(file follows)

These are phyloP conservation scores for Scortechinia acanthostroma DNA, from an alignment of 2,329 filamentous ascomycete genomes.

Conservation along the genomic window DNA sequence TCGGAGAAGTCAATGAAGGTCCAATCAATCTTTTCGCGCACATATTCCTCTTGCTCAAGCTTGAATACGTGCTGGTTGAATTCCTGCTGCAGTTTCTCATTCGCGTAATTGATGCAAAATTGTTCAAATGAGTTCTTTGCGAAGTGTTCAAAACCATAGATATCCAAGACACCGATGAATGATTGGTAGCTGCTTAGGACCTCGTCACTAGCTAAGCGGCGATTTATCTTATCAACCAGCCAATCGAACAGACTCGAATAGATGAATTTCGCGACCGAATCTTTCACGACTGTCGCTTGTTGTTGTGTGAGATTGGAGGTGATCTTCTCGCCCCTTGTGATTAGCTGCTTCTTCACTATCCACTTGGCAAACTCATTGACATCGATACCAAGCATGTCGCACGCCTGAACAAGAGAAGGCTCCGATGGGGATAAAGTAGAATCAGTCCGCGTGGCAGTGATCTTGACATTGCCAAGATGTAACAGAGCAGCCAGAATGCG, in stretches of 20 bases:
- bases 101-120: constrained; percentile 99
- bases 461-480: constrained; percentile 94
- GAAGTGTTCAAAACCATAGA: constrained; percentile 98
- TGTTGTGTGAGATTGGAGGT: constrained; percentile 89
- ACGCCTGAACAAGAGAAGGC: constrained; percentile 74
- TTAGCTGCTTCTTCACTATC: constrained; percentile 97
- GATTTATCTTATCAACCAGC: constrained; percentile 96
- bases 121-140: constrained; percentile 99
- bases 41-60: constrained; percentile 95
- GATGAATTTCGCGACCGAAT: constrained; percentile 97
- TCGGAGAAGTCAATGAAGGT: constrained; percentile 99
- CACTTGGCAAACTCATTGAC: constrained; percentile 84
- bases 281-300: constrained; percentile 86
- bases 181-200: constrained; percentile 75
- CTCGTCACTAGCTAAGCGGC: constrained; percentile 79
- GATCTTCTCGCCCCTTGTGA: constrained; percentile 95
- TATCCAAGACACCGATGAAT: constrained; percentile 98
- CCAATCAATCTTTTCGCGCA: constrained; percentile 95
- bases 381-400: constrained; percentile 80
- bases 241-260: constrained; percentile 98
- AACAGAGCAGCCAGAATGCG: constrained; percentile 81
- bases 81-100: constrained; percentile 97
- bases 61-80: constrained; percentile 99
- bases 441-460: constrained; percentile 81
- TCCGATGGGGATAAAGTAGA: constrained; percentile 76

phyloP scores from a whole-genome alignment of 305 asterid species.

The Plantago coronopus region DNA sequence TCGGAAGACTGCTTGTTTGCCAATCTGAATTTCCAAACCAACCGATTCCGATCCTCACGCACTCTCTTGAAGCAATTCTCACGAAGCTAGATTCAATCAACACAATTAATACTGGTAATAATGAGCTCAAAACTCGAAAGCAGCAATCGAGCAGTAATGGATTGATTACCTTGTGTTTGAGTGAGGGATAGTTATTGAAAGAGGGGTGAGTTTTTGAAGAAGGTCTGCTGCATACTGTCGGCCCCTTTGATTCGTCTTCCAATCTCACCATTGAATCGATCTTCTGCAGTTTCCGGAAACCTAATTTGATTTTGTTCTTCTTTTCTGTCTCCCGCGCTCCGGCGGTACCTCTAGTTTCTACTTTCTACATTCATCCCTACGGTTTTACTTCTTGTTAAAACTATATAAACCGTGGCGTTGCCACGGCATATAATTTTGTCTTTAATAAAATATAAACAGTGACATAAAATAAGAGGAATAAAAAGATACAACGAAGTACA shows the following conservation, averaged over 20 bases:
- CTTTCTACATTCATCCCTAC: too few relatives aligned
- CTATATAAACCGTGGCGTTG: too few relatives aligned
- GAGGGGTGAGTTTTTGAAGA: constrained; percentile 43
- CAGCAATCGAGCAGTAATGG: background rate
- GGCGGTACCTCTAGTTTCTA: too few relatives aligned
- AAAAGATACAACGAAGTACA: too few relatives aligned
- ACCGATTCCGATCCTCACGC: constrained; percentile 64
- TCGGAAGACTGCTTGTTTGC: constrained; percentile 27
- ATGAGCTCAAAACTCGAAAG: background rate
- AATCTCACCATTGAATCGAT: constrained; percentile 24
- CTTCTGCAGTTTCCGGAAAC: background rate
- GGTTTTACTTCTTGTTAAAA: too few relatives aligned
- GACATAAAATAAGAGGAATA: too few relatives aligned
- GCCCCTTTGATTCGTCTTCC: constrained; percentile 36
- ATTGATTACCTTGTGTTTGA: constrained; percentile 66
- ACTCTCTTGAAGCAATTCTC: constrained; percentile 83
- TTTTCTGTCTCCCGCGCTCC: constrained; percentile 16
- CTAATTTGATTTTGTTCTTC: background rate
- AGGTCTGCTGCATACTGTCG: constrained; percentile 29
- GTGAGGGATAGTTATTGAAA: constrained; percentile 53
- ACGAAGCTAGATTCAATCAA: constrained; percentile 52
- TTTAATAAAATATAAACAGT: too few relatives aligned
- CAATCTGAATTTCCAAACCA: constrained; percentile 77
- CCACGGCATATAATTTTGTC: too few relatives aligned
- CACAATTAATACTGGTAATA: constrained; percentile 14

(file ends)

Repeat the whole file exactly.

These are phyloP conservation scores for Scortechinia acanthostroma DNA, from an alignment of 2,329 filamentous ascomycete genomes.

Conservation along the genomic window DNA sequence TCGGAGAAGTCAATGAAGGTCCAATCAATCTTTTCGCGCACATATTCCTCTTGCTCAAGCTTGAATACGTGCTGGTTGAATTCCTGCTGCAGTTTCTCATTCGCGTAATTGATGCAAAATTGTTCAAATGAGTTCTTTGCGAAGTGTTCAAAACCATAGATATCCAAGACACCGATGAATGATTGGTAGCTGCTTAGGACCTCGTCACTAGCTAAGCGGCGATTTATCTTATCAACCAGCCAATCGAACAGACTCGAATAGATGAATTTCGCGACCGAATCTTTCACGACTGTCGCTTGTTGTTGTGTGAGATTGGAGGTGATCTTCTCGCCCCTTGTGATTAGCTGCTTCTTCACTATCCACTTGGCAAACTCATTGACATCGATACCAAGCATGTCGCACGCCTGAACAAGAGAAGGCTCCGATGGGGATAAAGTAGAATCAGTCCGCGTGGCAGTGATCTTGACATTGCCAAGATGTAACAGAGCAGCCAGAATGCG, in stretches of 20 bases:
- bases 101-120: constrained; percentile 99
- bases 461-480: constrained; percentile 94
- GAAGTGTTCAAAACCATAGA: constrained; percentile 98
- TGTTGTGTGAGATTGGAGGT: constrained; percentile 89
- ACGCCTGAACAAGAGAAGGC: constrained; percentile 74
- TTAGCTGCTTCTTCACTATC: constrained; percentile 97
- GATTTATCTTATCAACCAGC: constrained; percentile 96
- bases 121-140: constrained; percentile 99
- bases 41-60: constrained; percentile 95
- GATGAATTTCGCGACCGAAT: constrained; percentile 97
- TCGGAGAAGTCAATGAAGGT: constrained; percentile 99
- CACTTGGCAAACTCATTGAC: constrained; percentile 84
- bases 281-300: constrained; percentile 86
- bases 181-200: constrained; percentile 75
- CTCGTCACTAGCTAAGCGGC: constrained; percentile 79
- GATCTTCTCGCCCCTTGTGA: constrained; percentile 95
- TATCCAAGACACCGATGAAT: constrained; percentile 98
- CCAATCAATCTTTTCGCGCA: constrained; percentile 95
- bases 381-400: constrained; percentile 80
- bases 241-260: constrained; percentile 98
- AACAGAGCAGCCAGAATGCG: constrained; percentile 81
- bases 81-100: constrained; percentile 97
- bases 61-80: constrained; percentile 99
- bases 441-460: constrained; percentile 81
- TCCGATGGGGATAAAGTAGA: constrained; percentile 76

phyloP scores from a whole-genome alignment of 305 asterid species.

The Plantago coronopus region DNA sequence TCGGAAGACTGCTTGTTTGCCAATCTGAATTTCCAAACCAACCGATTCCGATCCTCACGCACTCTCTTGAAGCAATTCTCACGAAGCTAGATTCAATCAACACAATTAATACTGGTAATAATGAGCTCAAAACTCGAAAGCAGCAATCGAGCAGTAATGGATTGATTACCTTGTGTTTGAGTGAGGGATAGTTATTGAAAGAGGGGTGAGTTTTTGAAGAAGGTCTGCTGCATACTGTCGGCCCCTTTGATTCGTCTTCCAATCTCACCATTGAATCGATCTTCTGCAGTTTCCGGAAACCTAATTTGATTTTGTTCTTCTTTTCTGTCTCCCGCGCTCCGGCGGTACCTCTAGTTTCTACTTTCTACATTCATCCCTACGGTTTTACTTCTTGTTAAAACTATATAAACCGTGGCGTTGCCACGGCATATAATTTTGTCTTTAATAAAATATAAACAGTGACATAAAATAAGAGGAATAAAAAGATACAACGAAGTACA shows the following conservation, averaged over 20 bases:
- CTTTCTACATTCATCCCTAC: too few relatives aligned
- CTATATAAACCGTGGCGTTG: too few relatives aligned
- GAGGGGTGAGTTTTTGAAGA: constrained; percentile 43
- CAGCAATCGAGCAGTAATGG: background rate
- GGCGGTACCTCTAGTTTCTA: too few relatives aligned
- AAAAGATACAACGAAGTACA: too few relatives aligned
- ACCGATTCCGATCCTCACGC: constrained; percentile 64
- TCGGAAGACTGCTTGTTTGC: constrained; percentile 27
- ATGAGCTCAAAACTCGAAAG: background rate
- AATCTCACCATTGAATCGAT: constrained; percentile 24
- CTTCTGCAGTTTCCGGAAAC: background rate
- GGTTTTACTTCTTGTTAAAA: too few relatives aligned
- GACATAAAATAAGAGGAATA: too few relatives aligned
- GCCCCTTTGATTCGTCTTCC: constrained; percentile 36
- ATTGATTACCTTGTGTTTGA: constrained; percentile 66
- ACTCTCTTGAAGCAATTCTC: constrained; percentile 83
- TTTTCTGTCTCCCGCGCTCC: constrained; percentile 16
- CTAATTTGATTTTGTTCTTC: background rate
- AGGTCTGCTGCATACTGTCG: constrained; percentile 29
- GTGAGGGATAGTTATTGAAA: constrained; percentile 53
- ACGAAGCTAGATTCAATCAA: constrained; percentile 52
- TTTAATAAAATATAAACAGT: too few relatives aligned
- CAATCTGAATTTCCAAACCA: constrained; percentile 77
- CCACGGCATATAATTTTGTC: too few relatives aligned
- CACAATTAATACTGGTAATA: constrained; percentile 14